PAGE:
Following reports of shark sightings and encounters up and down the East Coast this summer — not to mention a viral video showing a great white shark leaping out of the water to snatch a fish off a boy’s line — some beachgoers are having second thoughts about going for a swim.

But it’s important to know that the most dangerous predator in the water isn’t the shark. No, that dubious distinction belongs to humans.

Sharks get a bad rap. While there are a handful of well-publicized shark attacks around the world every year, humans pose the much bigger threat. We slaughter nearly 100 million sharks each year and consume more fish — trillions of them — annually than all other types of animals combined.

Our insatiable appetites are taking a toll. A new study published in the journal PLOS Biology found that killing sharks for their flesh and fins has caused their populations to plummet across the globe. Sharks are rarer — and significantly smaller — in areas with large human populations and associated fishing fleets.

Another recent study, in the journal Nature, found that because sharks and commercial fishing vessels tend to frequent the same areas, sharks have few safe havens left. Even if they’re not targeted directly, they’re at risk of becoming “bycatch” victims — unintentionally swept up in the nets of the commercial fishing industry, just like dolphins, turtles, seals, and other marine animals.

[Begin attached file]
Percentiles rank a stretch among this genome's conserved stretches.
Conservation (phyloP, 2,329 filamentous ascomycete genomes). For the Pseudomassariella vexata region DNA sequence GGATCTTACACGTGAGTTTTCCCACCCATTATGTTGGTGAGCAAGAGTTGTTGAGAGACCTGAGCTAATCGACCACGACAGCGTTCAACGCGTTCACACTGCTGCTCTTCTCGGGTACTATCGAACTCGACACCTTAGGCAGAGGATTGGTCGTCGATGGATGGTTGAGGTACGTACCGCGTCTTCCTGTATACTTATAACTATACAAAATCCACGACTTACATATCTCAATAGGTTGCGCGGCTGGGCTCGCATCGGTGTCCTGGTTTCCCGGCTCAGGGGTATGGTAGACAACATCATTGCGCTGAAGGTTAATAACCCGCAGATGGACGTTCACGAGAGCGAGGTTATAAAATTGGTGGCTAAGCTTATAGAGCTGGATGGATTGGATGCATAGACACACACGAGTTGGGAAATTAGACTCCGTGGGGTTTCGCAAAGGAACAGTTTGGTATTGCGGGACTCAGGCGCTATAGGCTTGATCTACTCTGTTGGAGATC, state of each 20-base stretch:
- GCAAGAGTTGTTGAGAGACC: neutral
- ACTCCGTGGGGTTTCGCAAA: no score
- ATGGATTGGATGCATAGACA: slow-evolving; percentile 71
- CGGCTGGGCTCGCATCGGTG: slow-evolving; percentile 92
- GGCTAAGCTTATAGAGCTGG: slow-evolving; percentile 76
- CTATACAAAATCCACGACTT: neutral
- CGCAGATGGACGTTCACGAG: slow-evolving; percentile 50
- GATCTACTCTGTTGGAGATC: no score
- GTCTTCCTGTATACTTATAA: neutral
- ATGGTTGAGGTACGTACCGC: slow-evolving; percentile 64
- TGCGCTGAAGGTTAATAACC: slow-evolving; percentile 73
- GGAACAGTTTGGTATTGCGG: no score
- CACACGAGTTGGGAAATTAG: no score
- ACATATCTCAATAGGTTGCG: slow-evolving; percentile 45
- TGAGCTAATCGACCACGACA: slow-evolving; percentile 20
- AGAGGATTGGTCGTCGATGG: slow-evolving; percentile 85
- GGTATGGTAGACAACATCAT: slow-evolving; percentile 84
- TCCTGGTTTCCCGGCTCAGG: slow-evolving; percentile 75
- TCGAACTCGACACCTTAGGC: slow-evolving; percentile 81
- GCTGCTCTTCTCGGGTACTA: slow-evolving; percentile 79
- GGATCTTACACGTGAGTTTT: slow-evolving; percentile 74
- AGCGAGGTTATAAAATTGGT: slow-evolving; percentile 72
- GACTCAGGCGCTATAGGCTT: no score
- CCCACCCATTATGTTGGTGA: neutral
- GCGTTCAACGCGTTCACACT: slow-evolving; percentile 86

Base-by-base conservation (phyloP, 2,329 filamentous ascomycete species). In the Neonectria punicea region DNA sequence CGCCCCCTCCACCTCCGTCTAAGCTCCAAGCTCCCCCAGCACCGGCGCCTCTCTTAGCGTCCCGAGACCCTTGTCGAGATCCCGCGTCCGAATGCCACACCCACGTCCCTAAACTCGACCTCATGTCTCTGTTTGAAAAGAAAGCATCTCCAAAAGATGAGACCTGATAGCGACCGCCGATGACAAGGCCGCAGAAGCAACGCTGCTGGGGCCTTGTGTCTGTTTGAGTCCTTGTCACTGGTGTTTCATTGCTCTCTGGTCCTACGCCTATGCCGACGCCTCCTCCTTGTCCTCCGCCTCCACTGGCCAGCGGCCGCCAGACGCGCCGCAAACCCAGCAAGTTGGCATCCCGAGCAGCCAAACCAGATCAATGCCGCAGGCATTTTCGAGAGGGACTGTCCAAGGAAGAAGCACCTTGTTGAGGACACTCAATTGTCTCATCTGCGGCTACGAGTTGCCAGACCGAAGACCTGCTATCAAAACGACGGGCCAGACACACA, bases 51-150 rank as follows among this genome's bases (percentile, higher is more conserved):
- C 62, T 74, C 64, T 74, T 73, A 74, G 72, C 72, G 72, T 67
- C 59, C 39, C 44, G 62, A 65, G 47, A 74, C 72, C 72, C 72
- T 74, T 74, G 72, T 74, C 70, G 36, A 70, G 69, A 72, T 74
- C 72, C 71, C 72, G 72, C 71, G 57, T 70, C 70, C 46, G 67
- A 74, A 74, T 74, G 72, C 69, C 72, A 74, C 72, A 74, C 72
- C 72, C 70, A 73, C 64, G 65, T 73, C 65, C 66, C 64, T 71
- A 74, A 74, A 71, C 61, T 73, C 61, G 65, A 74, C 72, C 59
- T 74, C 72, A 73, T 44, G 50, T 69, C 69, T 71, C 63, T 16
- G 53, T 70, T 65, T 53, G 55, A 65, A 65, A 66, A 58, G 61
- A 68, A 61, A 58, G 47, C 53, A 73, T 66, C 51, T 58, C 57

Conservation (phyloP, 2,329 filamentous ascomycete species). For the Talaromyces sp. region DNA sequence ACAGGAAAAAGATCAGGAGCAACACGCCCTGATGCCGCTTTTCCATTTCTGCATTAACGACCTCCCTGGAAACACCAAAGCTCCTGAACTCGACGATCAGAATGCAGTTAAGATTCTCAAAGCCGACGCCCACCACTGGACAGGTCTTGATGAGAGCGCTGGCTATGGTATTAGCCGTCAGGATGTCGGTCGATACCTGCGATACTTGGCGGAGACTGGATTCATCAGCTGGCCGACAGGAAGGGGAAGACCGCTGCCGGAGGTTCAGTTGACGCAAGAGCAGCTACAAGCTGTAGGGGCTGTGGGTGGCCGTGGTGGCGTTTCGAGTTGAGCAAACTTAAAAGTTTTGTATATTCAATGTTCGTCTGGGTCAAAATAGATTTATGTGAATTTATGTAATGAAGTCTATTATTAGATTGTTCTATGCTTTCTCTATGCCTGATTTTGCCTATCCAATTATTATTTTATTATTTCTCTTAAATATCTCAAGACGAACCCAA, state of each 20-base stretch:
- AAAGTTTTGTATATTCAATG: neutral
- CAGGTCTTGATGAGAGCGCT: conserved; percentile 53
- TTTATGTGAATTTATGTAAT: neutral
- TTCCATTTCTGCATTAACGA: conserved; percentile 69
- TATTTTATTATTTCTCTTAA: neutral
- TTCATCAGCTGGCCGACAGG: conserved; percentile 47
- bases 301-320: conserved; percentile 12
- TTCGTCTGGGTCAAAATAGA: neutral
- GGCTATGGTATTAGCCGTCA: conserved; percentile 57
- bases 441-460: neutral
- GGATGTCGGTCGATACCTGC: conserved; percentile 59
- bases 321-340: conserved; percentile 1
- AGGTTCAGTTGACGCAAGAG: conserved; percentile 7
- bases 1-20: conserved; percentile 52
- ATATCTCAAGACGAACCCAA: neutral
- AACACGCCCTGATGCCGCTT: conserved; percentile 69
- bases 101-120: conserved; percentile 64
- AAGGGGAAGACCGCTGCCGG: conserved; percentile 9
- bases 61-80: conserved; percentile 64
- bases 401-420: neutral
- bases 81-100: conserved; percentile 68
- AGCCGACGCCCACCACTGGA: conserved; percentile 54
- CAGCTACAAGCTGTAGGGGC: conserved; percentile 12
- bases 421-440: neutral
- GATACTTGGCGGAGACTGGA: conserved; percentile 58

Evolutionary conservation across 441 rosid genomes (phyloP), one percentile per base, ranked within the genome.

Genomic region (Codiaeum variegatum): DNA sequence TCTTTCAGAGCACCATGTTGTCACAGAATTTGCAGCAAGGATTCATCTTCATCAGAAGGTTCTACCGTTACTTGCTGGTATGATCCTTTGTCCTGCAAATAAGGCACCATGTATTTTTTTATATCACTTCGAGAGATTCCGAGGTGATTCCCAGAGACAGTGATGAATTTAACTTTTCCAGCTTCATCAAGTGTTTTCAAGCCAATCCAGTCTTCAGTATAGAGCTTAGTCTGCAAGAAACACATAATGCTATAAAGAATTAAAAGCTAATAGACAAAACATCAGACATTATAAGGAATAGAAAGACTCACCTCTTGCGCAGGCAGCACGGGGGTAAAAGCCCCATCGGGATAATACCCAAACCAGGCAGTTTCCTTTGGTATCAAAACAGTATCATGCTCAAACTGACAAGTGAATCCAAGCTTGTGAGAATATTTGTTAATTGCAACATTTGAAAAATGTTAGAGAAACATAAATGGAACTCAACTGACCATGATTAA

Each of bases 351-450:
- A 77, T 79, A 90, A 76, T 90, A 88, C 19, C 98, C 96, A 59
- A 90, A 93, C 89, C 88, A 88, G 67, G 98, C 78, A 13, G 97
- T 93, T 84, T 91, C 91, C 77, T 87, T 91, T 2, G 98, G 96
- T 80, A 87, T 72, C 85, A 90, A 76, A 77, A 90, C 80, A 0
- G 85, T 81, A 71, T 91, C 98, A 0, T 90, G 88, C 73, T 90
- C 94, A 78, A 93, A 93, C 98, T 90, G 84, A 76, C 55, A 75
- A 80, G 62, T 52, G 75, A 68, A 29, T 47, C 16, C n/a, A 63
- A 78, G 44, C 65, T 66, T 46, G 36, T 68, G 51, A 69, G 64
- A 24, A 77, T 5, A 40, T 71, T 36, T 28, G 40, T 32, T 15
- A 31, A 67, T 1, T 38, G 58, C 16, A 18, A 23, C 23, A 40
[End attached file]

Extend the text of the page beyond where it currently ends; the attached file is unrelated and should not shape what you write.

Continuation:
Since most sharks grow and mature slowly, have long gestation periods (up to two years) and produce few young, they’re particularly vulnerable to the pressures of commercial fishing.

And contrary to the portrayal of sharks as mindless eating machines in movies, they actually have unique personalities, and they socialize and form friendships, just like us. Porbeagle sharks have been observed playing with objects floating in the water, repeatedly rolling themselves up in kelp fronds and chasing after other sharks who trailed pieces of kelp behind them. Biologist Peter Best once witnessed several great whites working together to move the carcass of a partially beached whale to deeper waters so that they could eat it. Sharks have long-term memories, they teach each other how to find food, they like AC/DC (Google it), and they feel pain.

They also naturally shun contact with humans. But during the summer tourist season, when more of us invade their natural homes, there is an increase in shark encounters. Just remember, though, that you’re more likely to die while taking a selfie than you are by being bitten by a shark.

And while we’re on the subject, let’s spare a thought for the other marine animals who also wish we would stay out of the water. Fish form emotional attachments and become depressed when they lose their mates. They are savvy social learners, develop cultural traditions, use tools, and play. They also feel pain.

Most fish commonly served in restaurants and supermarkets are caught using huge — often miles-long — commercial fishing nets that scrape the ocean floors, also trapping unintended animals (the “bycatch” mentioned above). When hauled up from the deep, fish are often crushed to death and their eyeballs bulge out of their heads because of the pressure change caused by suddenly surfacing. Others are gutted while still alive.

Whether you venture into the water this summer or stay on solid land, there’s a simple way to make the oceans a little safer for all living beings: Steer clear of the seafood buffet.

Paula Moore is a senior writer for the PETA Foundation.